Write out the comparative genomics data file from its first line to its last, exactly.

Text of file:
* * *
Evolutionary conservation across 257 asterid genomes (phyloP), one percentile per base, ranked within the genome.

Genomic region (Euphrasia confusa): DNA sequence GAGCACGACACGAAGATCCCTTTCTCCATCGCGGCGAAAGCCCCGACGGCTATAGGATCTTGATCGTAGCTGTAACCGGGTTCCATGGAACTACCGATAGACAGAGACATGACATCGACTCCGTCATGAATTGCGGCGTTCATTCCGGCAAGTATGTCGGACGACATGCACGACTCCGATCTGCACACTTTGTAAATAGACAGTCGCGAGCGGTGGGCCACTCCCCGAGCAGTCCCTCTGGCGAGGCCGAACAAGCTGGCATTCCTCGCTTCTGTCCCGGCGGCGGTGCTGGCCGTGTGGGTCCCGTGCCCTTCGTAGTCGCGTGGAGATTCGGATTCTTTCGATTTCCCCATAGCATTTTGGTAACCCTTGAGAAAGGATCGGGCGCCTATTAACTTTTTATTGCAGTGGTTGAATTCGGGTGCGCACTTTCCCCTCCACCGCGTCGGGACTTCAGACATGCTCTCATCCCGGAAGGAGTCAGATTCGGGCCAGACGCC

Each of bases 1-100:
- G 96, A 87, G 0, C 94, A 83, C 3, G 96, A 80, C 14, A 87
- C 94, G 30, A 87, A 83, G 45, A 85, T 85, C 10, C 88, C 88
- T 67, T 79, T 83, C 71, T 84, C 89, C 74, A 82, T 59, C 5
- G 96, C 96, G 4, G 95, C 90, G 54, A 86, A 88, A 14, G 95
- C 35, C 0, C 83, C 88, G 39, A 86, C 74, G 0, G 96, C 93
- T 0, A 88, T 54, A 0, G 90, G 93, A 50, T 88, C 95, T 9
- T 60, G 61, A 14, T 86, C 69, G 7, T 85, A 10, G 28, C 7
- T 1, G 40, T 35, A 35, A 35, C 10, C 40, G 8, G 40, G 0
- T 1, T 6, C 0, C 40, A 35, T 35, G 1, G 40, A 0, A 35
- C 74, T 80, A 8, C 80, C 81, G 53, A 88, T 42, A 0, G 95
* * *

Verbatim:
Evolutionary conservation across 257 asterid genomes (phyloP), one percentile per base, ranked within the genome.

Genomic region (Euphrasia confusa): DNA sequence GAGCACGACACGAAGATCCCTTTCTCCATCGCGGCGAAAGCCCCGACGGCTATAGGATCTTGATCGTAGCTGTAACCGGGTTCCATGGAACTACCGATAGACAGAGACATGACATCGACTCCGTCATGAATTGCGGCGTTCATTCCGGCAAGTATGTCGGACGACATGCACGACTCCGATCTGCACACTTTGTAAATAGACAGTCGCGAGCGGTGGGCCACTCCCCGAGCAGTCCCTCTGGCGAGGCCGAACAAGCTGGCATTCCTCGCTTCTGTCCCGGCGGCGGTGCTGGCCGTGTGGGTCCCGTGCCCTTCGTAGTCGCGTGGAGATTCGGATTCTTTCGATTTCCCCATAGCATTTTGGTAACCCTTGAGAAAGGATCGGGCGCCTATTAACTTTTTATTGCAGTGGTTGAATTCGGGTGCGCACTTTCCCCTCCACCGCGTCGGGACTTCAGACATGCTCTCATCCCGGAAGGAGTCAGATTCGGGCCAGACGCC

Each of bases 1-100:
- G 96, A 87, G 0, C 94, A 83, C 3, G 96, A 80, C 14, A 87
- C 94, G 30, A 87, A 83, G 45, A 85, T 85, C 10, C 88, C 88
- T 67, T 79, T 83, C 71, T 84, C 89, C 74, A 82, T 59, C 5
- G 96, C 96, G 4, G 95, C 90, G 54, A 86, A 88, A 14, G 95
- C 35, C 0, C 83, C 88, G 39, A 86, C 74, G 0, G 96, C 93
- T 0, A 88, T 54, A 0, G 90, G 93, A 50, T 88, C 95, T 9
- T 60, G 61, A 14, T 86, C 69, G 7, T 85, A 10, G 28, C 7
- T 1, G 40, T 35, A 35, A 35, C 10, C 40, G 8, G 40, G 0
- T 1, T 6, C 0, C 40, A 35, T 35, G 1, G 40, A 0, A 35
- C 74, T 80, A 8, C 80, C 81, G 53, A 88, T 42, A 0, G 95